Basic software for midi keyboard


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I am looking at a Samson Carbon 49 so I can practice when I'm away from my piano. I will be connecting it to a Surface Pro. What is the minimum software that needs to be installed to recognize the midi device? I don't think I will ever get into multi track recording so am trying to stay away from cakewalk or audacity. I just need piano and maybe a few other instruments.
 
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happyrat1

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All you'd need is a VST or two to supply the sound and a VST Host Software to enable the keyboard to play them in standalone mode.

Both are available as multiple freeware downloads if you google them.

Gary ;)
 
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So is the VST host the main program and the VST file the instrument? Any ones you recommend?
 

happyrat1

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There are literally hundreds of free VSTs out there. Your first few hits in google will lead you to dozens.

I'd suggest test driving some of the more popular ones.

Personally I don't use software instruments and I don't run Windows so I can't really recommend anything specific.

Gary ;)
 
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VST hosts that are not DAWs would be GigPerformer and Cantabile. Cantabile is free for its basic version. You can then load your desired VSTs into either of them. Also, some VSTs include "standalone" versions that don't require a host, if you're just playing the one VST. (Hosts allow you to play multiple VSTs.) So depending on which VST instrument you select, you may not need separate host software at all.

You may also need to download and install the ASIO4ALL driver and/or possibly add an external audio interface to avoid latency issues on your Surface Pro (i.e. if you find too much delay between when you hit a key on your Carbon and when you hear the sound). Since your Surface Pro has only one USB port, I'd look for an audio interface that also doubles as a MIDI interface, otherwise you'll need a USB hub to have enough USB ports to connect your Carbon and your audio interface at the same time. There are not many of these. The one I use is the Alesis Control Hub.
 
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Scott, thanks for the response. For a newbie this can all be overwhelming. I have done some research and ran across a product called Mini Grand by Air. It looks like a good place to start if I don't find any freeware.
 

SeaGtGruff

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I have several virtual instruments from AIR, as well as some from Arturia, UVI, and others. AIR makes a couple of general purpose instruments, sort of like collections of General MIDI instruments but expanded. They also make more dedicated instruments, like acoustic piano, drawbar organ, virtual analog soft synths, etc.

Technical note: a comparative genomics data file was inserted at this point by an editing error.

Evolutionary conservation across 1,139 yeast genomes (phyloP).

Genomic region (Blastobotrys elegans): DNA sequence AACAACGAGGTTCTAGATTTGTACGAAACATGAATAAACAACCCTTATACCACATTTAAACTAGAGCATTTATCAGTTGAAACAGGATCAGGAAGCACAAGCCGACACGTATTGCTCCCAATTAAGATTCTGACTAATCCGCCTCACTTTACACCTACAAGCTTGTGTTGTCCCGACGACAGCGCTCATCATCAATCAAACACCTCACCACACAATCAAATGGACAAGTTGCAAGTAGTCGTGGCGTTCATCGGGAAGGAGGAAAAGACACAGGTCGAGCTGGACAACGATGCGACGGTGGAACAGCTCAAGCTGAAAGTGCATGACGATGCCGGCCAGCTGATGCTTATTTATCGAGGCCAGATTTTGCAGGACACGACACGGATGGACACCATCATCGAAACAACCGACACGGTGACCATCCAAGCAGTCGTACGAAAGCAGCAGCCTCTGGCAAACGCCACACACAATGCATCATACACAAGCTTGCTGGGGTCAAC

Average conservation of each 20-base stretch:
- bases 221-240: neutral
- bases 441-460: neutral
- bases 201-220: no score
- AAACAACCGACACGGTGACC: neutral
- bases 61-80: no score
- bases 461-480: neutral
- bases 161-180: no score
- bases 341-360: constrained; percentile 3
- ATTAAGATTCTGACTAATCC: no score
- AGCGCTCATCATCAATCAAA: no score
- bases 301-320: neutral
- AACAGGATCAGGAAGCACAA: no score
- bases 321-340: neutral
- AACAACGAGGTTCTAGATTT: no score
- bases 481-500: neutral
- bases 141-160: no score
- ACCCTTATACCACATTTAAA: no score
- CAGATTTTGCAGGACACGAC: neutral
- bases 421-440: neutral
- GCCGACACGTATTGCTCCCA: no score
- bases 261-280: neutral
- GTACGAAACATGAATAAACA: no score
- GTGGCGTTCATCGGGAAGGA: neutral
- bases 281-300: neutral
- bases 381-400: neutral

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To answer "What is the minimum software that needs to be installed to recognize the midi device?," an answer may be "VirtualMIDISynth" by Coolsoft. A web search will locate this. I used this to simply be able to play decent piano sounds, using the computer keyboard. There is a general arrangement mapping piano keyboard to qwerty computer keyboard.

This sounds simple but it is actually pretty involved. You need some software to read the input notes and produce a sound that will come out of the speakers. It has to know what sound to play, and where to send the sound. For the input device, you need a driver. These all need to play nice together.

VirtualMIDISynth was developed to make this easier than it otherwise is, and have good sounds. [Windows has a built in midi player but it is cartoony sounding.]

If you get this installed, it may be easy to plug your Carbon in, and have it be recognized as the input device / midi "event generator."

The information at their website is pretty good for those new to all of this.

I think a good plan would be to get up and running with something like this, especially using free stuff. Then, as you figure out how it all works, then considering the upgrades and add-ons. They will make sense once you see how the complicated set-up works.

From that, you may want to figure out DAW, a digital audio work station, which can do a lot including composing and audio mixing and recording. There is the "VST" format in which any number of different types of virtual instruments might be made, but they follow the "VST" format and need to be in a "VST host," like a keurig pod needs to be in a Keurig machine to give you a cup of coffee, or tea, or hot cocoa. The DAW is the VST host.

DAWs are complicated. A well-known one, for free, is "reaper," at reaper dot fm.

I think if you goofed around with that, you would end up knowing what you want and need in a DAW, and then would be in a good position to shop for a more professional or complete DAW, as they go from $100 to $1,000 and beyond.

The VST world is awesome - you want a full, great-sounding pipe organ? Just download. Mellotron? Modular synth? replication of a Yamaha CS80? Realistic sax? Just download. Be forewarned that there is no end to what a decent computer and DAW can allow you to play, via these VSTs.
 
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